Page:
News & Features

Bill to Allow Wolf Hunts at Night Proposed

Rep. Bob Brown, R-Thompson Falls, has requested four bills to loosen restrictions on hunting and trapping wolves

A Thompson Falls legislator has introduced a pair of bills that would allow hunters to kill wolves at night and permit trapping the animals along seasonally closed roads.

Republican Rep. Bob Brown said he introduced the measures because his constituents in Northwest Montana have been advocating for nighttime wolf hunting and expanded trapping opportunities due to the impact they say wolves have had on deer, elk and moose populations in Sanders County hunting districts.

It’s been a point of contention this legislative session as a host of bills aimed at reducing wolf numbers crowd the docket, with Brown’s name attached to many of them. Last week he brought House Bills 551 and 552 before the House Fish, Wildlife and Parks Committee, which he chairs.

The bills received support from two people who testified that they would provide additional tools to manage the wolf population, while leaders of several conservation groups opposed them, calling the nighttime wolf-hunting proposal “unethical,” and raising concerns about trapping along seasonally gated roads due to the level of use they receive from skiers, hikers and dog-walkers.

“We feel hunting any game animal at night is unethical,” Nick Gevock, of the Montana Wildlife Federation, told the committee members while testifying in opposition to House Bill 551.

Montana Fish, Wildlife and Parks, the agency tasked with managing the state’s wolf population, also opposes the bill, saying it could intensify poaching at night, which often involves the use of spotlights.

If passed, the bill would make wolves the only big game animal that could be hunted during non-daylight hours.

The second bill, House Bill 552, would remove setback regulations on roads closed to highway vehicles year-round, and would also make them inapplicable on gated roads closed seasonally. Current trapping regulations require a “setback,” or a specific distance away from roads and trails that traps must be set.

Traps for most animals are required to be set 50 feet from a road or trail, but wolf traps require a 150-foot setback.

Art Compton, a member of the Montana Chapter of the Sierra Club, said gated roads are a go-to destination for skiers, snow-shoers and dog walkers looking to avoid motorized use, and trapping setbacks serve as a buffer for both humans and canines.

KC York, the founder and executive director of Trap Free Montana, held a sign bearing the message “Traps hold our public lands hostage.” She said the state’s setback regulations were carefully designed to accommodate the non-trapping public who also travel on public lands.

Brown said it was incumbent upon pet owners and other public land users to take responsibility in areas where trapping is allowed, and also noted that nongame animals like coyotes and skunks can be legally hunted at night.

The committee hearing came on the heels of several recent meetings that drew hundreds of hunters and trappers from Brown’s district who say wolves are overrunning the deer, elk and moose populations.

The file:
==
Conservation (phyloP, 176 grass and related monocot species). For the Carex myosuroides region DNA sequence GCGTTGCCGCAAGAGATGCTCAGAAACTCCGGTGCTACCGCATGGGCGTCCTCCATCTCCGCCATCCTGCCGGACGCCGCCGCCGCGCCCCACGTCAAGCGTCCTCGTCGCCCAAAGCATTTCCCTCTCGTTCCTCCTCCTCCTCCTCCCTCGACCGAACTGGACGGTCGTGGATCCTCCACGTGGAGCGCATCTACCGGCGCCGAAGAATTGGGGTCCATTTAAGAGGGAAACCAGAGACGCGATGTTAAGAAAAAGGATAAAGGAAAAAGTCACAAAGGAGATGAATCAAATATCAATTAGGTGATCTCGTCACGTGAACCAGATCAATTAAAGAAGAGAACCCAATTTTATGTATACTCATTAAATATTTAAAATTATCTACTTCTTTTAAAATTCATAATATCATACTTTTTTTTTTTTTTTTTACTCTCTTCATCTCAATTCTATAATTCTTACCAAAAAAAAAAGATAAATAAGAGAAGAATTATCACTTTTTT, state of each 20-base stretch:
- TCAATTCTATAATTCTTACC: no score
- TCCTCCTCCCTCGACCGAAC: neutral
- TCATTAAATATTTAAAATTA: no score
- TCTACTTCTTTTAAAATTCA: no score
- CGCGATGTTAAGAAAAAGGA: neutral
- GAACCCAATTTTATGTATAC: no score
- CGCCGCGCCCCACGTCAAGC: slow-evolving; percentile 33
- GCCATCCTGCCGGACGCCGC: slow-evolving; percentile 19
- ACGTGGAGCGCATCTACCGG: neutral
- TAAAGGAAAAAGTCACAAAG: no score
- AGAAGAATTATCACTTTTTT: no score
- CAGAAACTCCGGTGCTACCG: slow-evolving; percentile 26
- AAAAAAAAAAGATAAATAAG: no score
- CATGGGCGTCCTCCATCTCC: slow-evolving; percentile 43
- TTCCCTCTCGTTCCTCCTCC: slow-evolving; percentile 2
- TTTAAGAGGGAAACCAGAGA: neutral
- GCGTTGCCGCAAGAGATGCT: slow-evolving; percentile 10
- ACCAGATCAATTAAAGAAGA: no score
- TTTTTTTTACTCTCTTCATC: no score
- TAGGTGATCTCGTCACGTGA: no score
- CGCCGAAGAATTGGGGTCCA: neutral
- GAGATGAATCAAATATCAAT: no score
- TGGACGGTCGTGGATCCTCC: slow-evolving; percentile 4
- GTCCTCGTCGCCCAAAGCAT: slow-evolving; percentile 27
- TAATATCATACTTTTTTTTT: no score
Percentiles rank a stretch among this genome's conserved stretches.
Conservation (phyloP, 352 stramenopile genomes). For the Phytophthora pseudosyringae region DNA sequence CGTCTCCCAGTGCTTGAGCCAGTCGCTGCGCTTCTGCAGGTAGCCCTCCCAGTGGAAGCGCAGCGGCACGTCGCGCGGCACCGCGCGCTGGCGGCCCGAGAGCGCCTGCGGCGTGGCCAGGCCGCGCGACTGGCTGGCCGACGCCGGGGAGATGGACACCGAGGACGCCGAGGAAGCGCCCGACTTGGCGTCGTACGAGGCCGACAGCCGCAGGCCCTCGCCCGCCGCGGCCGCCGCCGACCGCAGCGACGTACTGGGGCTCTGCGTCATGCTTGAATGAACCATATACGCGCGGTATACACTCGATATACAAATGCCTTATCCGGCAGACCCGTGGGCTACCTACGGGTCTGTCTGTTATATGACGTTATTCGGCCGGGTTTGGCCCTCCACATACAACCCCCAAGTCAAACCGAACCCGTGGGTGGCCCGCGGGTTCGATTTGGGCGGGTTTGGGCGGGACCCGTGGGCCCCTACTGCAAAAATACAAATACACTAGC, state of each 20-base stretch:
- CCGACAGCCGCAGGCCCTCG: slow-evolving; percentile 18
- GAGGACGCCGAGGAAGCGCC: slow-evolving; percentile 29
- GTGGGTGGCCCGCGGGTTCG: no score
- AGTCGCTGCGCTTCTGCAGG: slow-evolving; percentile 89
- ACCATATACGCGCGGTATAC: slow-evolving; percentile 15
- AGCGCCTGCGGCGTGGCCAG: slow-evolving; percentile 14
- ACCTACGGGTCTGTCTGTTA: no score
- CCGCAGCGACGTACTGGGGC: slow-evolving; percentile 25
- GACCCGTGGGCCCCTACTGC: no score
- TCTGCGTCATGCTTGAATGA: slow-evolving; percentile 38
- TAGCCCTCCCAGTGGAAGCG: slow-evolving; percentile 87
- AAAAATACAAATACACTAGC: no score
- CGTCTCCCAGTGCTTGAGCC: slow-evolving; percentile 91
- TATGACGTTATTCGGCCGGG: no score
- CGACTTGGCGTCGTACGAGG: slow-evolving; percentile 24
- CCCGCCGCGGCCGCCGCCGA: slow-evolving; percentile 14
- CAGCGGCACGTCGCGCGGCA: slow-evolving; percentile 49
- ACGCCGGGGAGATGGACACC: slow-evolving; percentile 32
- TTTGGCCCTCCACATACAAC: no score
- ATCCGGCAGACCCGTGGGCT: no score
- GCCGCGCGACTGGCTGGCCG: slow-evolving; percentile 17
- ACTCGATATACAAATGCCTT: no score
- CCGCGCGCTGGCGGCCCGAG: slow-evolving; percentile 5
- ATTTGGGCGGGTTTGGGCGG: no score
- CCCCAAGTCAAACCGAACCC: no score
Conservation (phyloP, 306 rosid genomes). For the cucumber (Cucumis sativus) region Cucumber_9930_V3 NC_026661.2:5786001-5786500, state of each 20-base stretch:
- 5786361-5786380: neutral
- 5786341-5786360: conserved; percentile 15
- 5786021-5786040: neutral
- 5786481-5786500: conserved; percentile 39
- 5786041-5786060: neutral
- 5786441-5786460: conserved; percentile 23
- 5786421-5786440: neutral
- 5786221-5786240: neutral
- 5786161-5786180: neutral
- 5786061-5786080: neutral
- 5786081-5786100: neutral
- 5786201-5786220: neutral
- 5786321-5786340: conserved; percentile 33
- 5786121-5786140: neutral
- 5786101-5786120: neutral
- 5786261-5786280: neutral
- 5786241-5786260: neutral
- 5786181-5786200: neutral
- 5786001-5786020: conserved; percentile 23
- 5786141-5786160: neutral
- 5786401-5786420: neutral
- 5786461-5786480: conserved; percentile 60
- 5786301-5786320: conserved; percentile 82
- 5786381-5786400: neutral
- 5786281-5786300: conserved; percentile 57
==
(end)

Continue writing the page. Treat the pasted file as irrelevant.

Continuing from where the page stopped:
Although biologists and wildlife experts with Montana Fish, Wildlife and Parks acknowledge that predators like wolves have an impact on ungulate populations, they say other factors contribute to fluctuating hunting harvests, including habitat changes caused by timber management and wildfire, as well as back-to-back heavy winters.

Recent population estimates peg Montana’s wolf population at about 850 animals statewide, with about 350 living in this region, which FWP defines as Region 1. The state wolf management plan allows for what officials describe as a lax hunting season as long as the population stays above a minimum 150 wolves.

If Montana were to hit that number, it would trigger a federal review by the U.S. Fish and Wildlife Service, which could return wolves to protection under the Endangered Species Act, effectively ending wolf hunting. But most of the hunters in the room encouraged state wildlife officials to manage for that minimum population objective.

This hunting season, the state has sold about 17,000 wolf licenses. That’s down from 2013, when wolf hunters bought 24,000.

Another one of Brown’s wolf-related proposals, House Bill 280, would add wolf tags to combination sportsman licenses that include black bear, deer, elk, upland bird, and fishing. Brown says such a bill would apply to residents and non-residents and would boost the number of license holders. Another measure, House Bill 279, would reimburse licensed wolf trappers for their costs — a proposal that critics have likened to a state-sanctioned bounty, which is illegal in Montana.

Last year, 24,217 Montana resident hunters bought a $70 sportsman’s combination package that included tags for deer, elk, upland gamebirds and fishing. Another 19,226 bought the same package with a bear license included for $85. HB 280, if amended, would add a wolf license to that for an additional $10. Individual wolf licenses cost $19.

During the 2017-18 season, hunters and trappers took 254 wolves, with 166 by hunters and an additional 88 by trapping. Total wolf mortality was about 305 wolves.

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